Atraditional orchestra includes groups of string, brass, percussion, and woodwind instruments. Keyboards are not always includevd, but it’s not uncommon to see them in an orchestra. If an instrument like a piano or a celesta is present, there is usually only one, meaning they stand alone without being grouped with other instruments.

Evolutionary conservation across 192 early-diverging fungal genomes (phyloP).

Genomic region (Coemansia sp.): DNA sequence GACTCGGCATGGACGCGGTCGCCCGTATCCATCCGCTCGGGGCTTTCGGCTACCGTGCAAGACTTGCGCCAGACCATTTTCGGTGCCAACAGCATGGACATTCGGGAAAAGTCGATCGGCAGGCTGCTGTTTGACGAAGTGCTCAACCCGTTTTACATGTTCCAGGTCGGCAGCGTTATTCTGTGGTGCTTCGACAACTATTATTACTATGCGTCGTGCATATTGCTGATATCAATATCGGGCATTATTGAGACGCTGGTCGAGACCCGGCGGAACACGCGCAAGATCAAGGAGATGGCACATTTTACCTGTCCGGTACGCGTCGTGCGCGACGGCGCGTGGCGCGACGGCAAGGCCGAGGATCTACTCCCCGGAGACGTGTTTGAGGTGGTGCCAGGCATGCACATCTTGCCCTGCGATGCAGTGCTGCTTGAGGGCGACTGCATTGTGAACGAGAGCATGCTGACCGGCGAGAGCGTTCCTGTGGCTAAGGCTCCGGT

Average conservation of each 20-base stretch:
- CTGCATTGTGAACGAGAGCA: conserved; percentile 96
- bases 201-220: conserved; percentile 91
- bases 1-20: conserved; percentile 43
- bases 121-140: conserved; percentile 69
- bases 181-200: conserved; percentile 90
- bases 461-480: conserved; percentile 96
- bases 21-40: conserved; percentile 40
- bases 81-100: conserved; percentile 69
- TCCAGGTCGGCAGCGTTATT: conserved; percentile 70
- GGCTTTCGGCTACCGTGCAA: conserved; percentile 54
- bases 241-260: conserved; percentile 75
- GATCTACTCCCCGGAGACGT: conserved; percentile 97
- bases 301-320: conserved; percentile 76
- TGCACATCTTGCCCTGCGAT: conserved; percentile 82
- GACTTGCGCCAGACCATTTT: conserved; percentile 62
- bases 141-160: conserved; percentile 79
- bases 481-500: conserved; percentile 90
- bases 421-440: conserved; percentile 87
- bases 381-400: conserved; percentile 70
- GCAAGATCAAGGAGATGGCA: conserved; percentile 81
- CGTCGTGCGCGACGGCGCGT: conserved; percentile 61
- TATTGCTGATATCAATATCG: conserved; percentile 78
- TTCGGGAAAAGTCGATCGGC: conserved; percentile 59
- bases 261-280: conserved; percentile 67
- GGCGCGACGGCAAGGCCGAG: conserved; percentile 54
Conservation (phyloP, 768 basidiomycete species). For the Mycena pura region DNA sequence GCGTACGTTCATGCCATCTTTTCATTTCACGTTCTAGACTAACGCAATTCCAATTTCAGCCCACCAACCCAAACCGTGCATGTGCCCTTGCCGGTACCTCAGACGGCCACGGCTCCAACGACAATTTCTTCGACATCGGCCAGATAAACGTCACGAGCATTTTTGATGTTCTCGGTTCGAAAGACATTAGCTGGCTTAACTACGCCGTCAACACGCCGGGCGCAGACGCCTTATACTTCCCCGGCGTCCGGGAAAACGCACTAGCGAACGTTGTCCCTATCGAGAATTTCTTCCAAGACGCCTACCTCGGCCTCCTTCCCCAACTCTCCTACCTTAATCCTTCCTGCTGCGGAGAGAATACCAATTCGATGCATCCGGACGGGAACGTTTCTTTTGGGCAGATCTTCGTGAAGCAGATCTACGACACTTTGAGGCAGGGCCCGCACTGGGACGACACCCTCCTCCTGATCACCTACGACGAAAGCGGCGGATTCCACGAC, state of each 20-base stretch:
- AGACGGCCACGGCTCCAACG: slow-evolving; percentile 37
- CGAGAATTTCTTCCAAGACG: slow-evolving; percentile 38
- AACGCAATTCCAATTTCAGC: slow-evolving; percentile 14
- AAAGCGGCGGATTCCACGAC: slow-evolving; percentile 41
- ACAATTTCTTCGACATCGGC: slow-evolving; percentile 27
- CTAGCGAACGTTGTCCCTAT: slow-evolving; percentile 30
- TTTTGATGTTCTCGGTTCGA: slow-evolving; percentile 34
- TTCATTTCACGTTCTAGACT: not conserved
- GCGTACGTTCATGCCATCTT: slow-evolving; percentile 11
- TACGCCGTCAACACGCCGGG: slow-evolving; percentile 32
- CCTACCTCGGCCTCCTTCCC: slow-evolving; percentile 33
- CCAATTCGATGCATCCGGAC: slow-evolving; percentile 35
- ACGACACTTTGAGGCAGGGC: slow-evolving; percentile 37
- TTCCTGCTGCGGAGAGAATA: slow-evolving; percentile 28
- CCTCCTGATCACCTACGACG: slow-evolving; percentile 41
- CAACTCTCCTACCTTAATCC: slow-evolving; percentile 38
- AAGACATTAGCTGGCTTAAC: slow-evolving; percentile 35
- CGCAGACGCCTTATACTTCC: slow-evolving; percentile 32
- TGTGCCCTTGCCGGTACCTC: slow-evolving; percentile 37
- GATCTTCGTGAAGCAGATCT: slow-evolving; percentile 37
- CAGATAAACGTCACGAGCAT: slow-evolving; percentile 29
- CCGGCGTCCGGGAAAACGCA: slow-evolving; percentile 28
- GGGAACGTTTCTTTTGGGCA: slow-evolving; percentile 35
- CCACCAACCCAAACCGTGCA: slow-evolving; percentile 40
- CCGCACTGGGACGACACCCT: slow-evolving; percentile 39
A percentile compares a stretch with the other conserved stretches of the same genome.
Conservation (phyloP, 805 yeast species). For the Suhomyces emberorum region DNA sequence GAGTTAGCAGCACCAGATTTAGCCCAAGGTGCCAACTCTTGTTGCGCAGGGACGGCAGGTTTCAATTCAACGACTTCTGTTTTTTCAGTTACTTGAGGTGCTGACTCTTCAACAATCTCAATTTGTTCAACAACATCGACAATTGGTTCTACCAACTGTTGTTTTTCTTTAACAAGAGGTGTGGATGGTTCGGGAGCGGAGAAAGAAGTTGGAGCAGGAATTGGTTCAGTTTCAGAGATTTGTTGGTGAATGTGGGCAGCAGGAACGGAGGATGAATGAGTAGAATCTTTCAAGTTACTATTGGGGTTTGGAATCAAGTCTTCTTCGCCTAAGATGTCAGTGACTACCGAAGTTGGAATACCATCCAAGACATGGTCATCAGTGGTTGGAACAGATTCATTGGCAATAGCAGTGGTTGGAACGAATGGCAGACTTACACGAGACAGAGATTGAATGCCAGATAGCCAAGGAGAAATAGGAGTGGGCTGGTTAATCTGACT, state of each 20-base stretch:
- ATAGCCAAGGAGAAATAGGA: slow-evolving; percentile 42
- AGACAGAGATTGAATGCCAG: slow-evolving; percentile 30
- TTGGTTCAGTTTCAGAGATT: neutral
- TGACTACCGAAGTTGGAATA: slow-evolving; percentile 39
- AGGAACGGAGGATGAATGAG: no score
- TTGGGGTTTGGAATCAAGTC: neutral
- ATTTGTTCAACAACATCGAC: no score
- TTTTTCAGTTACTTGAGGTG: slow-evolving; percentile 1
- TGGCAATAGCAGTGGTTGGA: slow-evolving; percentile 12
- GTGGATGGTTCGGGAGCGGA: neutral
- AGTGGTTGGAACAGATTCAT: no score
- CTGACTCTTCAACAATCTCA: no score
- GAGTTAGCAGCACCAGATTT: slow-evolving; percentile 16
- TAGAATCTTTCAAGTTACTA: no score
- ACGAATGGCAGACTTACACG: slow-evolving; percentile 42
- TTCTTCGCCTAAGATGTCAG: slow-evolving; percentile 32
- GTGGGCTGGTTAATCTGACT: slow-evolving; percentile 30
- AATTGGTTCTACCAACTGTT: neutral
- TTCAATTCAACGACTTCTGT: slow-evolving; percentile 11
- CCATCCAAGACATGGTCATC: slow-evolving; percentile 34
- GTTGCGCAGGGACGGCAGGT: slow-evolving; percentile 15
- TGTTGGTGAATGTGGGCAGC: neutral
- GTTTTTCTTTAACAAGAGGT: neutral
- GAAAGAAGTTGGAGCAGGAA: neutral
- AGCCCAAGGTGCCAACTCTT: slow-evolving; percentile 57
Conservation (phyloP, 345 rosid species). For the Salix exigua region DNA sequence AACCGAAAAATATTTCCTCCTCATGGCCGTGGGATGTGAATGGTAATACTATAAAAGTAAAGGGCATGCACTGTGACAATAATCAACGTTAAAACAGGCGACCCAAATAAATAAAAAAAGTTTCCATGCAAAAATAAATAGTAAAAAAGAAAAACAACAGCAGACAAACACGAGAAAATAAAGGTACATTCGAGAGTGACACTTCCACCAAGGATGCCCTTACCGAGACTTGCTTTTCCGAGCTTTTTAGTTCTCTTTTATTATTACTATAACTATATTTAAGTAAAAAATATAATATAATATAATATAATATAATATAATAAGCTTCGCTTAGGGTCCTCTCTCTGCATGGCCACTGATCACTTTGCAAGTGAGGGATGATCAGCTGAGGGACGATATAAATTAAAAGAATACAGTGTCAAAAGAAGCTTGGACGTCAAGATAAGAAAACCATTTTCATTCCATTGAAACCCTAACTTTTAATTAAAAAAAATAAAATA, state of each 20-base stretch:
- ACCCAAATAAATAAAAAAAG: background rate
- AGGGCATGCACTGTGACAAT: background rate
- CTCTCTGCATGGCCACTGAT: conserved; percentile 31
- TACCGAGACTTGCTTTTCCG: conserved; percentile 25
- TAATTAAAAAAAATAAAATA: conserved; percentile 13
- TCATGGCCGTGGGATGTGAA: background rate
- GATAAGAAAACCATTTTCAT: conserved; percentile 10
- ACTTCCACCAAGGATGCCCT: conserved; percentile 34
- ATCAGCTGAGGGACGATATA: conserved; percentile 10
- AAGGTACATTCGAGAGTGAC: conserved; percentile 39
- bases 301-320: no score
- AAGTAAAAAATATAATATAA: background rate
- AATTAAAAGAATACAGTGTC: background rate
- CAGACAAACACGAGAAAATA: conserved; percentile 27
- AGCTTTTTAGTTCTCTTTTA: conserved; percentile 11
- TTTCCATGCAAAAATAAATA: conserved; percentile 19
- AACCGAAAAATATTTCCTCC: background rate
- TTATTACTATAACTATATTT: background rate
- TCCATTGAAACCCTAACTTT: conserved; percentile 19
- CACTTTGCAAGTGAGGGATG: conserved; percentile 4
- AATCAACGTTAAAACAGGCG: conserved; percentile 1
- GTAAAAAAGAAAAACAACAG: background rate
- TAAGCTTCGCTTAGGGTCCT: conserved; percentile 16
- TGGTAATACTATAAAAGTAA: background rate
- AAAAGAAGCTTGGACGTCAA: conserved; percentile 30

An orchestra is a large instrumental ensemble that contains sections of string (violin, viola, cello, and double bass), brass, woodwind, and percussion instruments. Other instruments such as the piano and celesta may sometimes be grouped into a fifth section such as a keyboard section or may stand alone, as may the concert harp and electric and electronic instruments. The orchestra grew by accretion throughout the eighteenth and nineteenth centuries, but changed very little in composition during the course of the twentieth century. A smaller-sized orchestra for this time period (of about fifty musicians or fewer) is called a chamber orchestra. A full-size orchestra (about one hundred musicians) may sometimes be called a symphony orchestra or philharmonic orchestra; these modifiers do not necessarily indicate any strict difference in either the instrumental constitution or role of the orchestra, but can be useful to distinguish different ensembles based in the same city (for instance, the London Symphony Orchestra and the London Philharmonic Orchestra). A symphony orchestra will usually have over eighty musicians on its roster, in some cases over a hundred, but the actual number of musicians employed in a particular performance may vary according to the work being played and the size of the venue. A leading chamber orchestra might employ as many as fifty musicians; some are much smaller than that. The term concert orchestra may sometimes be used (e.g., BBC Concert Orchestra; RTÉ Concert Orchestra)—no distinction is made on size of orchestra by use of this term, although their use is generally distinguished as for live concert. As such they are commonly chamber orchestras. There are several types of amateur orchestras, including school orchestras, youth orchestras and community orchestras. Orchestras are usually led by a conductor who directs the performance by way of visible gestures. The conductor unifies the orchestra, sets the tempo and shapes the sound of the ensemble.
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